Using a newly developed cell-based assay [12], we found that anti-infliximab Ab-positivity was associated with low serum levels of functionally active drug, suggesting that the antibodies measured by RIA were capable of removing infliximab from the circulation and/or neutralizing drug activity in vivo, being of therapeutic significance. It has previously been shown that anti-TNFi Abs bind to the TNF-α binding site [5]. The association between anti-infliximab Ab development and low serum levels of infliximab is in accordance with other studies [2, 15, 21]. The single anti-adalimumab Ab-positive patient also exhibited a very low level of adalimumab. Associations between anti-adalimumab Abs, low circulating drug levels, and loss of response have been established in other studies of RA patients [2, 3, 22].

Several previous studies have found an association between the use of concomitant methotrexate and a diminished occurrence of anti-TNFi Abs [3, 23, 24], but other investigators have not found this association [15, 25]. In our study we did not find any association between the use of methotrexate and anti-TNFi Ab development. This could be ascribed to the limited number of anti-TNFi Ab-positive individuals. Alternatively, methotrexate may influence anti-TNFi Ab levels not by its immunosuppressive effect but by its anti-inflammatory effect [17]. This is supported by the fact that all of our patients were in clinical remission. In this case, methotrexate may suppress inflammation (as intended) and thereby aid the TNFi in exerting its effect. Anti-TNFi Abs may be more prone to development if inflammation is insufficiently suppressed. If this is the case, an effect of methotrexate on anti-TNFi Ab levels is only seen in patients with active inflammation, not in patients in long-term remission (the present study). This is supported by the fact that development of anti-TNFi Abs has been associated with lower serum levels of infliximab early in the course of therapy, higher baseline CRP, and higher baseline DAS [13, 21].

Contrary to our findings, previous studies have reported longer disease durations in anti-TNFi Ab-positive patients when compared to anti-TNFi Ab-negative patients [3, 26]. The mean disease durations in these studies were approximately eight years, whereas the mean disease duration in our study was 16 years. It must be noted, however, that our cohort selectively consisted of patients in remission, whereas previous studies included patients with ongoing active disease. This difference in patient composition might also explain that the proportion of our patients achieving good EULAR responses is greater than what is generally reported, that is, about one-third [2, 22, 27, 28]. A further explanation for the anti-TNFi Ab-positive patients having shorter disease duration at the initiation of therapy may be that the patients with more active (inflammatory) disease are more likely to be treated with TNFi early in their course of disease. And as previously mentioned anti-TNFi Abs have been associated with higher baseline DAS and CRP.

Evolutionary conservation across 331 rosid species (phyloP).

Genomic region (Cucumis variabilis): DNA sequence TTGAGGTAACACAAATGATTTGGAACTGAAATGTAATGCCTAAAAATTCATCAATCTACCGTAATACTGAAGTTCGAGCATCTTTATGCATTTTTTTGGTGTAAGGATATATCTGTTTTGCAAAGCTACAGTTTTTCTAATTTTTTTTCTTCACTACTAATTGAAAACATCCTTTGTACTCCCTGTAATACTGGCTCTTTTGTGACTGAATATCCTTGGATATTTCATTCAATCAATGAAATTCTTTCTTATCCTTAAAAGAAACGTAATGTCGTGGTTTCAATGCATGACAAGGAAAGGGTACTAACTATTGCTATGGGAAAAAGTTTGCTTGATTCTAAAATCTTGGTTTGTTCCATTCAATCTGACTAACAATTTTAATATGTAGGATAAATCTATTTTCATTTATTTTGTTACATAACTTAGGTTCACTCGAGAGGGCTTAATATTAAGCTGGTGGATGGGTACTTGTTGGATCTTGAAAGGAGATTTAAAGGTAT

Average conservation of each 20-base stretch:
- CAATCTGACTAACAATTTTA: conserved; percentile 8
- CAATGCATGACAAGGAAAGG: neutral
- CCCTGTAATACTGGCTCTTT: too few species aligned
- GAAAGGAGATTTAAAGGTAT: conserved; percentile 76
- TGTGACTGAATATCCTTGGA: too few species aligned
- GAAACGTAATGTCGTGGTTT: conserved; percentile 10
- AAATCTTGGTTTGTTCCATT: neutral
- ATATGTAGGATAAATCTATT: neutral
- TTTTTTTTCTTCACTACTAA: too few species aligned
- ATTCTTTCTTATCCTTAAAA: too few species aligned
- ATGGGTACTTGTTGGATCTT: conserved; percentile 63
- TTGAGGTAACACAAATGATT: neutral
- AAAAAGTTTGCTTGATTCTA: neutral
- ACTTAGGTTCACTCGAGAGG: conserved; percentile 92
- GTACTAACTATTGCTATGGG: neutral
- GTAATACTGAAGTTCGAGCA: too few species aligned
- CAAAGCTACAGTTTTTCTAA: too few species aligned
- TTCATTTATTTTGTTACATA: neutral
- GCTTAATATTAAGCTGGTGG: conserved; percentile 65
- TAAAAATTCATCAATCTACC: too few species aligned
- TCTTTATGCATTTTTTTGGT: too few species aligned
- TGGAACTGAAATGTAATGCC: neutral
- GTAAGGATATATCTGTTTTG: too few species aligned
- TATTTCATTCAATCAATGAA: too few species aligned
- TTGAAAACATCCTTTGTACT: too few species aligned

5. Conclusion

To our knowledge, this is the first study to measure anti-TNFi Abs in a cohort of RA patients solely in remission. Despite a median period of remission of 17 months, the patients were still on TNF-α inhibitor treatment. We found that 18% (95% CI 7–30%) of infliximab-treated patients in remission had detectable levels of anti-infliximab Abs, and this corresponded to low or absent levels of bioactive infliximab in the blood circulation. We know there is an association between anti-infliximab Abs, low circulating levels of infliximab, and (later) therapeutic failure, and we suspect that TNF-α-dependency of chronic inflammation may fade with time in some patients. Hence, we hypothesize that patients achieving remission despite having low drug levels and anti-infliximab Abs may be in remission independent of the use of infliximab. Continued therapy may, therefore, be redundant in these cases. Due to safety issues associated with continuous drug-induced immunization, as well as economic considerations, we suggest further investigations of whether infliximab treatment may be tapered or discontinued in patients with low drug levels and accompanying anti-TNFi Abs. Due to safety issues associated with continuous drug-induced immunization, as well as economic considerations, we suggest further investigations of whether infliximab treatment may be tapered or discontinued in patients with low drug levels and accompanying anti-TNFi Abs, without compromising clinical remission.

According to our data, the issue of antibody formation in RA patients in clinical remission is mainly relevant to infliximab, but it might also be considered in case of long-term remission in patients treated with adalimumab. Future studies may confirm if measurements of anti-TNFi Abs and drug levels will aid in determining when to taper or stop TNFi treatment in RA patients in remission.

Conflict of Interests

During the conduct of the study Dr. Eng has received speaker fees from Pfizer Denmark. Dr. Bendtzen has received personal fees from Biomonitor A/S and is a stock owner of Biomonitor A/S. Dr. Bliddal has received grants from Abbvie, Roche, Pfizer, UCB, and Mundipharma. Dr. Szkudlarek received honoraria for lectures at meetings and courses sponsored by MSD, Pfizer, Abbvie, and UCB. Dr. Lindegaard has received personal fees from Berlin-Chemie and nonfinancial support from Eli-Lilly, MSD, Roche, Nordpharma, and Pfizer. Doctors Stoltenberg, Fana, Omerovic, Højgaard, Jensen, and Bouchelouche declare no conflict of interests.

Acknowledgments

This work was supported by Region Zealand and the Danish Rheumatism Association. These funds had no role in study design, data collection and analysis, decision to publish, or preparation of the paper.